I have always enjoyed listening to Ella Fitzgerald. Her performance of “How high the moon” gives me goosebumps. Ella is also a nickname for TactoTek project on characterizing conductive ink suitability for thermoforming. It is nearly 10 years since TactoTek first discussed the need for such a method with our partners. Ella project started in 2019, and last year the team reached the goal. They had developed a test method and equipment for measuring conductive ink resistance during elongation at elevated temperatures, such as 150 ℃. This method gives valuable information on how much conductive inks can elongate before an electric break and how their resistance changes prior to it.
In the future, International Electrotechnical Commission (IEC) will publish a standard on this method, the work is done in TC119 (TC = Technical Committee). The title of the standard will be “Resistance measurement method on thermoformable conducting layer”. Currently, I am writing its Final draft of International Standard (FDIS). Up on successful review by IEC National Committees, this standard will be published.
Traditionally, the purpose of standardization has been to consolidate best practices. At first, a group of experts have met and shared their views. They have debated them, maybe made more studies with simulations, measurements, and analysis. Finally, the group of experts has come up with a method that all agree with. They document the method and subject it to reviews. Once the reviews are passed, it is published as a standard. This way, more companies can implement the best practice.
TactoTek sees that standardization will speed up the industrialization of structural electronics technologies such as our Injection Molded Structural Electronics (IMSE). Thus, TactoTek wants to disseminate some of its knowledge through standardization work, making sure that the technology can find future needs at the marketplace. When we and our partners create standards that make sense to the market, we are speeding up the industrialization of IMSE. This will benefit the whole supply chain as well as bring novel, space saving and sustainable products to the market.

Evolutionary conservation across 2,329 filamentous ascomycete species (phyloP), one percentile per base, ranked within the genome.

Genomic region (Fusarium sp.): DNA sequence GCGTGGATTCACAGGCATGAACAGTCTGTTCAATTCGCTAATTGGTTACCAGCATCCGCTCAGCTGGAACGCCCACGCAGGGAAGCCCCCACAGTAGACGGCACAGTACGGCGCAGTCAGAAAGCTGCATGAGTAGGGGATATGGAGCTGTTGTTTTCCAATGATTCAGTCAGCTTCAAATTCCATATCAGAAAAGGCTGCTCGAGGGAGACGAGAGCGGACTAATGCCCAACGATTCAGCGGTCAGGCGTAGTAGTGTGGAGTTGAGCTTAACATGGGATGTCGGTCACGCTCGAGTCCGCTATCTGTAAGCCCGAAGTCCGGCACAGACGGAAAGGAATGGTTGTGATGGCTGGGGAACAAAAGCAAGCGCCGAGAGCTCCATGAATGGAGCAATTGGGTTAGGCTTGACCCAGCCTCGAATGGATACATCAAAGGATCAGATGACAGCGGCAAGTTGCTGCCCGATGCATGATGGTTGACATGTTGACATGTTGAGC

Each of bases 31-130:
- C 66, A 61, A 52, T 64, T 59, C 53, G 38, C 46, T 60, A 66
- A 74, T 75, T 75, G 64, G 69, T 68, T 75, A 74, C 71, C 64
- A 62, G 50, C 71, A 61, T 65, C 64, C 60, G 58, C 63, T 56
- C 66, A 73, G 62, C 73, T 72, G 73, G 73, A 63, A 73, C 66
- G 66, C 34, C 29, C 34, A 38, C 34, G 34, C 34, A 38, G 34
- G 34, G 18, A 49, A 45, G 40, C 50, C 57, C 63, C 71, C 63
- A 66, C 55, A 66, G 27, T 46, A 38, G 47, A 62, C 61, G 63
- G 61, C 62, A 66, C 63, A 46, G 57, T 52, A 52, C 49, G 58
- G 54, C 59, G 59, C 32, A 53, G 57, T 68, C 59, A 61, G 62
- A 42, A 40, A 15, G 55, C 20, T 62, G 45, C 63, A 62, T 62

I started working with standardization in 2018 and my first task was to identify suitable organizations. Five years ago, no one was creating standards for IMSE or similar technologies. However, two organizations had published standards for printed electronics: International Electrotechnical Commission (IEC) and Association Connecting Electronics Industries (IPC). IEC launched the Technical Committee for Printed Electronics (TC119) in 2012 and has published about 30 standards. IPC launched a committee for printed electronics (D-60) in 2011 and has published about 10 standards. Recently both organizations have widened their scope to additionally cover structural electronics technologies such as IMSE. We at TactoTek are very pleased about that, it is great to have two potential “homes” for the standard development.
Standard development requires contributions from several experts at various companies. The work is voluntary and companies need to commit staff and resources for this. The staff at standardization organizations is also important, their facilitation keeps the wheels turning. Standard development also requires time, rather years than months. IEC as calculated that an average time for standard development is 2.8 years. I have not seen any numbers for IPC but expect the time to be similar.
This can seem like a long time. However, some standards have been used for decades. An example is IEC 60068-1: Environmental testing - Part 1: General and guidance. IEC published its first version already in 1960 and it has since been revised several times. Making a standard that has been used for over 60 years is truly commendable. I think that all of us working on standardization can feel proud, our time and efforts makes a difference.